Columbaria in Singapore are not simply repositories for ashes. They are designed with tranquility and dignity in mind. Many columbaria are architecturally significant, incorporating elements that create a serene atmosphere. Verdant gardens, water features, and open spaces provide a sense of peace for those visiting their loved ones.

Furthermore, columbaria cater to the multicultural and religious diversity of Singapore. They offer niches that cater to different rituals and customs, ensuring that families can memorialize their loved ones according to their traditions. This inclusivity fosters a sense of respect and understanding within the community.

Columbaria also play a role in preserving Singapore’s heritage. Ancestral halls within columbaria serve as a place for families to gather and honor their lineage. This practice strengthens family bonds and keeps traditions alive across generations.

However, with limited space, columbarium niches are often leased for a specific period. This can create anxieties for families worried about the long-term placement of their loved ones’ remains. Additionally, the focus on practicality can sometimes overshadow the emotional and spiritual aspects of grieving.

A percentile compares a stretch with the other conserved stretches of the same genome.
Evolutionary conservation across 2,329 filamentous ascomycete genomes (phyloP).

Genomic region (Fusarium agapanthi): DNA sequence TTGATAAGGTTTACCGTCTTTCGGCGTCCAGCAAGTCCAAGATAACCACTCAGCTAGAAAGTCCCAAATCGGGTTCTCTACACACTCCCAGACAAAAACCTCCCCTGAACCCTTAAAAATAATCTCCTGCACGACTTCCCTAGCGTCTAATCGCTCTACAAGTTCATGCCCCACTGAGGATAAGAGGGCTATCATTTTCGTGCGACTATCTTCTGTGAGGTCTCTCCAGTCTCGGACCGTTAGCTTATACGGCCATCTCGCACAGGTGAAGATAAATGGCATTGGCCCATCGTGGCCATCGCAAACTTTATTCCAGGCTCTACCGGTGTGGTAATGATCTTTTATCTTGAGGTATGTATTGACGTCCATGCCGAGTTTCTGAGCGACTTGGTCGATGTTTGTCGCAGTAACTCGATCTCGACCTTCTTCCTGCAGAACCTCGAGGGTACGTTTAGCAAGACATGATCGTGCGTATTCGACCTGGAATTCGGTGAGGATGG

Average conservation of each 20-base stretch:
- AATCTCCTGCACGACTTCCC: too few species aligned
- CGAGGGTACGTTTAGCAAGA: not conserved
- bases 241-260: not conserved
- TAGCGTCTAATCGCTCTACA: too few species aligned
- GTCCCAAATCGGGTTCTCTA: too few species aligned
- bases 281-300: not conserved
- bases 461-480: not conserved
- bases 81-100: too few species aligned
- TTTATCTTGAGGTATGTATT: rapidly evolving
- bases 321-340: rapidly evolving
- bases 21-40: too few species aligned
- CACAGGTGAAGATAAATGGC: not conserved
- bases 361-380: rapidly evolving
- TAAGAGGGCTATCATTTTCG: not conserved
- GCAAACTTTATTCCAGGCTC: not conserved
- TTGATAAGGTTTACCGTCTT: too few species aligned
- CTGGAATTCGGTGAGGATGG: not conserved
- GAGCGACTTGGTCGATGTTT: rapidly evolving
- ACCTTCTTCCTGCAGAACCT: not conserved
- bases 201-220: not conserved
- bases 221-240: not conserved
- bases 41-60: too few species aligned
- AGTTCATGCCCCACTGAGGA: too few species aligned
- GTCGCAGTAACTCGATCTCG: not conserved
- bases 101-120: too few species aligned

Despite these challenges, columbarium Singapore offer a practical and dignified solution for managing burial space in a densely populated city. They provide a place for families to remember and honor their loved ones in a tranquil and respectful environment. As Singapore continues to evolve, columbaria will likely play an increasingly important role in meeting the needs of a growing and diverse population.